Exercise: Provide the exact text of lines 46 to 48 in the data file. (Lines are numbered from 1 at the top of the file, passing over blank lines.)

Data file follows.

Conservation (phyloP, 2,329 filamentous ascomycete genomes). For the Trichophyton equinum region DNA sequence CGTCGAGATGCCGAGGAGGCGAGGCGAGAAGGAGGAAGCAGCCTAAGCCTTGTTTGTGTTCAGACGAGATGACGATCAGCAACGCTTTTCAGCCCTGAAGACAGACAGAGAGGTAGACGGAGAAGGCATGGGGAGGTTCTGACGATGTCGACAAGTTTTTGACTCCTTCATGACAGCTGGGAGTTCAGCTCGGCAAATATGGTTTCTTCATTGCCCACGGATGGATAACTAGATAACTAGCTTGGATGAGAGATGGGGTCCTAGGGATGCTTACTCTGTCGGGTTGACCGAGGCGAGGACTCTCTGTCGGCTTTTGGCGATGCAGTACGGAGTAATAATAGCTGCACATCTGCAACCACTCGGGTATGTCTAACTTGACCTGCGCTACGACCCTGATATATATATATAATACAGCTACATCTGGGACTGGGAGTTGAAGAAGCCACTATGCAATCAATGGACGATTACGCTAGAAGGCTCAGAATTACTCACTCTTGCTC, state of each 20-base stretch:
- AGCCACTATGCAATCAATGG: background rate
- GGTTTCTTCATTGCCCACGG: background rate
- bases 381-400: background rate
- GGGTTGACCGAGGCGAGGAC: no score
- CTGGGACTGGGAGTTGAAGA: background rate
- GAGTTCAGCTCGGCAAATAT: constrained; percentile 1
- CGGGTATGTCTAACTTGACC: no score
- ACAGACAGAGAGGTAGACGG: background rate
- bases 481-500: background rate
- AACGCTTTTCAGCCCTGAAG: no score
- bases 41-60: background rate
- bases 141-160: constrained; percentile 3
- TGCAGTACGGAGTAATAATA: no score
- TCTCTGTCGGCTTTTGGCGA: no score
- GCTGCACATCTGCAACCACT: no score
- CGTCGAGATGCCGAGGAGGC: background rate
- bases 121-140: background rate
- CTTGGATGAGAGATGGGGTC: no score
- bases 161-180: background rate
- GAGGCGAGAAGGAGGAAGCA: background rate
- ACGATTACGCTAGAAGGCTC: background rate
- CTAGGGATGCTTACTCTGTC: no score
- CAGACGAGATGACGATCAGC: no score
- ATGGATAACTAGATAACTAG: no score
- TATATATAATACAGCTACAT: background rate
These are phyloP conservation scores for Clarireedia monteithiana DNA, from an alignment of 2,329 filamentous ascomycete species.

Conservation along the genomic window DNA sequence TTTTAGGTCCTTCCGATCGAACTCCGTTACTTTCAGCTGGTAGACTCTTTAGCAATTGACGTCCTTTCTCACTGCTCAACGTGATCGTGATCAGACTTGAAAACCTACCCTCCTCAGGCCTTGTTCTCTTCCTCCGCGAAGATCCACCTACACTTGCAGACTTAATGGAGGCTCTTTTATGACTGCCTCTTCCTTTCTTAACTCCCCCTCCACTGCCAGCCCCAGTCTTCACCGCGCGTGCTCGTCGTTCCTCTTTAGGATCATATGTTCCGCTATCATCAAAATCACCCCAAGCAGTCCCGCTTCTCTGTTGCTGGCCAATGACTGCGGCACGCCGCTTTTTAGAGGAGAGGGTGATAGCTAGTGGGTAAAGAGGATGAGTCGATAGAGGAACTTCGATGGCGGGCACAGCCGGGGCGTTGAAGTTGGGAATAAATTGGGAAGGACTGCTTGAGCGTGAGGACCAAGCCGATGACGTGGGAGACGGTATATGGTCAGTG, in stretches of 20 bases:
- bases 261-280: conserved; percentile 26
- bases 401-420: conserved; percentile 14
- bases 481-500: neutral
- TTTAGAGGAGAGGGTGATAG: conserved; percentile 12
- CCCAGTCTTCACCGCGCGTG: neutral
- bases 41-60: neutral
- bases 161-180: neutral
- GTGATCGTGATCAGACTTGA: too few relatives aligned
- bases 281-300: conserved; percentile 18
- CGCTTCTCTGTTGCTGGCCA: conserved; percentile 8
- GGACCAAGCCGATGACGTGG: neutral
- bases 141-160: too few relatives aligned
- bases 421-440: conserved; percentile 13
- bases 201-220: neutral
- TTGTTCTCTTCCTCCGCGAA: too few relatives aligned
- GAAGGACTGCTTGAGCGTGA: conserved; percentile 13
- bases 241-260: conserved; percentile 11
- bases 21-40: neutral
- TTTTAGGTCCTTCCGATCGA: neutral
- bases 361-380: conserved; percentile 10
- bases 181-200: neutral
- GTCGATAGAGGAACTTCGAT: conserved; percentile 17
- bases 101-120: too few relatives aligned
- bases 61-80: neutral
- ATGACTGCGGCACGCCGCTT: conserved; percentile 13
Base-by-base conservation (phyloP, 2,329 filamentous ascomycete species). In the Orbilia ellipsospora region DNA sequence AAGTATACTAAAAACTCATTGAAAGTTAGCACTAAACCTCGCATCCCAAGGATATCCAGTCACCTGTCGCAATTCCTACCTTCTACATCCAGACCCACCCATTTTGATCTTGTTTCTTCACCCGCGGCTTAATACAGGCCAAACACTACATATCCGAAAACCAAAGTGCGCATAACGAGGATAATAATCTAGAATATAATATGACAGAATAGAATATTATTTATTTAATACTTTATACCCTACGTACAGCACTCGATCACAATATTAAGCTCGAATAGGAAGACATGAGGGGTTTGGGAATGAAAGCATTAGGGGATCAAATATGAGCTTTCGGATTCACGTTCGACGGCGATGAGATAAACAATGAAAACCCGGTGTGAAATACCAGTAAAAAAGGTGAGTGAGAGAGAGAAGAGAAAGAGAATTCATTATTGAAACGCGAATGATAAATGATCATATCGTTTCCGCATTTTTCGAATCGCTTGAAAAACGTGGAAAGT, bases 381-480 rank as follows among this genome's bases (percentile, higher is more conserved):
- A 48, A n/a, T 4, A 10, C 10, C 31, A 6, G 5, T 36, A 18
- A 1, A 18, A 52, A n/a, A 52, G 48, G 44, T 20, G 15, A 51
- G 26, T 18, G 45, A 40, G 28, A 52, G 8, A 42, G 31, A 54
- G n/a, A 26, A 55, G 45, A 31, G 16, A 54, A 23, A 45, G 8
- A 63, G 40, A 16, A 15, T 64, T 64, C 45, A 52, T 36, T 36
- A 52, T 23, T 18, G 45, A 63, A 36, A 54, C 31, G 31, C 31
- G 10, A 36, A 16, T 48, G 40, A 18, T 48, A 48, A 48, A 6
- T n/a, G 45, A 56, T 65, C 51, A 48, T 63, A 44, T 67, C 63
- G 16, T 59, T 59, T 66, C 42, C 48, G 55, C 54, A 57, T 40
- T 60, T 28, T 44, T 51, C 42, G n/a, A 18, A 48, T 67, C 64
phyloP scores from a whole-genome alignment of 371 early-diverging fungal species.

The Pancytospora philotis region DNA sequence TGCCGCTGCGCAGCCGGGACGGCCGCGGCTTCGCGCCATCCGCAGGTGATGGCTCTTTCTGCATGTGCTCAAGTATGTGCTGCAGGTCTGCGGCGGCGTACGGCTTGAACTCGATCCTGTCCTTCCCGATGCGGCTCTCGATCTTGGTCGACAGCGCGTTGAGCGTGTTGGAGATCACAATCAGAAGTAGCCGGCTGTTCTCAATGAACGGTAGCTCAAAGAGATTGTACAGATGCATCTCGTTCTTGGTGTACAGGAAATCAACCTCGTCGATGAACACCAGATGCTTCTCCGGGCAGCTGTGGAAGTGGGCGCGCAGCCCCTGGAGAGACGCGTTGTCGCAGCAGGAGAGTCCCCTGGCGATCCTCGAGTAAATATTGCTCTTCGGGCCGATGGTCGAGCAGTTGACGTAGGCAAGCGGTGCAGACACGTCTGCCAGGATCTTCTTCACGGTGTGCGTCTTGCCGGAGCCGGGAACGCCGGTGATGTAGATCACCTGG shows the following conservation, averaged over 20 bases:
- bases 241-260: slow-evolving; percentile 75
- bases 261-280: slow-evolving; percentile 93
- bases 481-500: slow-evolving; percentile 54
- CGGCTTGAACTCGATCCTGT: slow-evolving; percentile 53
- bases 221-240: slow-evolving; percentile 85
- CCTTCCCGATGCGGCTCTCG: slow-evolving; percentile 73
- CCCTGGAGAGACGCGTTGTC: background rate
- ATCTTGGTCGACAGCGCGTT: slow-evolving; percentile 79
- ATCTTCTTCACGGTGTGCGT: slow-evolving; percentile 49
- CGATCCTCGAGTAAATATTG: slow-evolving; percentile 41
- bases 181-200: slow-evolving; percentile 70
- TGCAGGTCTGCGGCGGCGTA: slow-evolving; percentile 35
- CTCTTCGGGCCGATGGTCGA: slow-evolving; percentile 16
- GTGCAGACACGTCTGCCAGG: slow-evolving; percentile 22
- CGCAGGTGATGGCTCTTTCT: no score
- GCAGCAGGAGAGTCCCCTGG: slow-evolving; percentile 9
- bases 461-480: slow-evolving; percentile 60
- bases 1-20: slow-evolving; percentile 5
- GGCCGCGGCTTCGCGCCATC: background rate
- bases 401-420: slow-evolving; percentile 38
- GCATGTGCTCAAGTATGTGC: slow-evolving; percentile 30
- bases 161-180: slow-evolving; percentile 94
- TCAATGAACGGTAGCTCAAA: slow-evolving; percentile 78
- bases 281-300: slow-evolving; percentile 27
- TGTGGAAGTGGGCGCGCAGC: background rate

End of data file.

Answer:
- bases 21-40: neutral
- TTTTAGGTCCTTCCGATCGA: neutral
- bases 361-380: conserved; percentile 10